The question of difficulty edges us a little closer to this review's major caveat. Despite being presented as a fun game that doesn't take anything too seriously, there's a punishing difficulty curve at work. This is partially due to the handling, and the need to work out for yourself what balance to strike between racing and combat (money is awarded partially for doing well in races, but also for slamming your opponents and generally being aggressive - the two goals are frequently hard to reconcile). However, it's also due to some rather unfair AI behaviour, which allows cars in front of you to get a long way ahead, while keeping cars behind you closely bunched up with your rear bumper.
The net effect is that while staging a final-lap catch up is often outright impossible, it's perfectly easy to make a single mistake while in the top three, and get knocked back to 10th or 11th place as punishment. What's worse is that the punishment is generally not proportional to the mistake you made. Actually smashing headlong into a solid object, sending your driver flying (hilariously) out of the windscreen in the process, will allow you to reset on the track instantly. Slightly misjudging a turn, however, or getting tapped on the tail of your vehicle by a rival at a key moment, can send you into a spin that won't give you a chance to reset on the track until the entire pack has sailed past you, leaving you in twelfth place.
When you're on the third lap of a lengthy, difficult circuit, this is mind-bendingly frustrating, and normally requires that you simply reset the race and try again. To add insult to injury, the game even unlocks a 5 Gamerpoint Achievement ("Perseverance") when you reset a race for the umpteenth time - suggesting that the developers find the fact that much of their game relies on gritting your teeth and resetting funny. We can assure you that by the time you see that Achievement pop up on screen, you won't be laughing. In fact, it feels a bit like a kick in the teeth.
On its own, however, we wouldn't really hold this aspect of the game up as a major problem. While it's unquestionably harsh, and sometimes utterly disproportionate in its punishments for player errors, the fact is that the game is enjoyable and challenging enough that you will press reset, rather than stabbing the Xbox 360 power button. There's a place in the world for hard games, as long as they're hard in a way that challenges you to overcome them; FlatOut certainly belongs in that category.
There is, however, an additional problem to add into this mix - and here, we hit the big whopping caveat to which we referred at the start of the review. The problem is this; Ultimate Carnage has some seriously, shockingly dodgy physics in places. Most of the time, the physics is fine; overstated, certainly, with many items seemingly weighing almost nothing, and cinematic, over the top destruction being favoured over realism, but that's exactly what we want to see in this sort of game. However, in a significant number of cases, the physics is just broken - and in some of those cases, it's broken enough to ruin an entire race.
So, for example, when a physics bug makes a piece of destructible scenery spin around uncontrollably on the track for no reason - that hardly matters, since most objects on the track don't affect the handling of your vehicle anyway. It looks odd, but it's not a major problem. However, when an annoying and altogether too regular quirk of the physics system forcibly sticks a rival car to the front of your bonnet, thus essentially halving your speed and removing any chance you had of winning a race, that's rather a lot more annoying.
If this had happened once or twice, it would be forgiveable; but this appears to be a common bug which is endemic to certain situations in the game. One of the most useful "attacks" in this kind of racing game is to nudge the rear sides of a rival car, sending it spinning off at an angle; however, at least one time in five, doing this will make the car flip sideways, and then stick fast to the front of your bonnet in this sideways position. Again, the only solution is to reset the race and start again; it's a physics glitch which is thoroughly broken, utterly annoying, and shockingly common. How this escaped the testing process for the game, we'll probably never know; but it's a huge shame, because this one, glaring bug is enough to drop the mark for the game by at least a point.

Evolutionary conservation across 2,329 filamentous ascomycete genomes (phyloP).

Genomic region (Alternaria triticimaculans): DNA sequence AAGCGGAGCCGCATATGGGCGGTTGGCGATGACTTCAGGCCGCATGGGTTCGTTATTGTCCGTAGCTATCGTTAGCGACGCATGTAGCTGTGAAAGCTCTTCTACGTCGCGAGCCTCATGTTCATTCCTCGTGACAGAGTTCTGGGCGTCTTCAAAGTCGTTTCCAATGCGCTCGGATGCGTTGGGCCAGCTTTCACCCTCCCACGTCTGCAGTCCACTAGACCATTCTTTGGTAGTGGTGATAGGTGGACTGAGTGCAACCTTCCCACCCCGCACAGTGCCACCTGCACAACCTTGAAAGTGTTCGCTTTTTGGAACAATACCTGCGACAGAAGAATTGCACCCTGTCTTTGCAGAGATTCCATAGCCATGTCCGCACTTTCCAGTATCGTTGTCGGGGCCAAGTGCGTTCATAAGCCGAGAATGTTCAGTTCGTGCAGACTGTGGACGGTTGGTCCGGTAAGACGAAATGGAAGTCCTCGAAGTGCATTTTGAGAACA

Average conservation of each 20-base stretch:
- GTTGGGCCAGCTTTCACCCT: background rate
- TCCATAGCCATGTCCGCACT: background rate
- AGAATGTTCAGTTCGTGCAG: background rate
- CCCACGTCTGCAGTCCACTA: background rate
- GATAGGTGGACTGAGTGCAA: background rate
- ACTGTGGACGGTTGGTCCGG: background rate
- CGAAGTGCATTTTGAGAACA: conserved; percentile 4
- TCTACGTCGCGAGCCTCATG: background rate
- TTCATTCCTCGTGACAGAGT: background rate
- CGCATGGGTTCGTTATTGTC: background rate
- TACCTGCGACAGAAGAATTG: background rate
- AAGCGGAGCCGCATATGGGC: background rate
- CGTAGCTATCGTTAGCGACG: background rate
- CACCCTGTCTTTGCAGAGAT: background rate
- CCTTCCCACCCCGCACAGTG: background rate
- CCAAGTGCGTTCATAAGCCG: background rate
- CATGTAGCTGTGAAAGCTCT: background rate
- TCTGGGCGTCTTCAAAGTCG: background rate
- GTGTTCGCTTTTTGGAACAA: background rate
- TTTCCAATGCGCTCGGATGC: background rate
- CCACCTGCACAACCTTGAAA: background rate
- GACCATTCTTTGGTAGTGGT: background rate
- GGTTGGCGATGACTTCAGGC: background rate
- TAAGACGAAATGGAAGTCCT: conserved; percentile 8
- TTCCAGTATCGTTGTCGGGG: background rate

Being confronted with a bug like this which genuinely detracts from your enjoyment is absolutely tragic - especially when it's in a game like FlatOut: Ultimate Carnage, which is otherwise so damn close to a 9/10 that it can almost touch it. With no pretension and a maximum of joy, FlatOut delivers the best arcade racing experience we've ever played - but such a basic, glaring flaw, combined with our misgivings over the difficulty curve, sees the game falling somewhat short of what it could have - should have - achieved.
However, for the vast bulk of Xbox 360 owners, we still fully recommend this game. Xbox Live players, in particular, are in for a treat; the game sports full support for eight player racing, and even throws in some additional multiplayer modes which aren't available in single-player. Our personal favourite, beyond a doubt, is a brilliant creation which flips every car around 180 degrees at the end of each lap - resulting in head-on collisions, mayhem, and the kind of high pitched, cackling laughter we haven't heard since, well, the bit in 28 Weeks Later with the helicopter in Regent's Park. It's so wrong, and it feels so good.
It's also worth mentioning that the game sports a number of mini-games, which are a bit like a vehicular version of Super Monkey Ball. The idea is that you drive at high speed into a target area, and then send your driver (fully animated with ragdoll physics) flying out the windscreen; he needs to hit a target, or go through some flaming hoops, to score points. It's quite a nice idea (having debuted in the previous FlatOut title), but lacking in depth; the chances are that you'll fiddle around with the minigames a couple of times, decide they're "okay", and then go back to the racing and forget about them.
And that, perhaps, is the crux of the argument - you'll always go back to the racing. Maybe a couple of harsh punishments, or run-ins with the elasticated AI, will leave you seething; maybe you'll drop the controller and stalk off in a rage after a few crippling physics bugs too many; but you'll always go back. FlatOut: Ultimate Carnage isn't perfect, and doesn't quite live up to its promise; but it's sitting on the doorstep of absolute, legendary greatness. Everyone with a spark in their soul for high speed, ultra-destructive fun should play this game, and cross their fingers that just that tiny bit of extra care can be lavished on the next game in the series.
8 / 10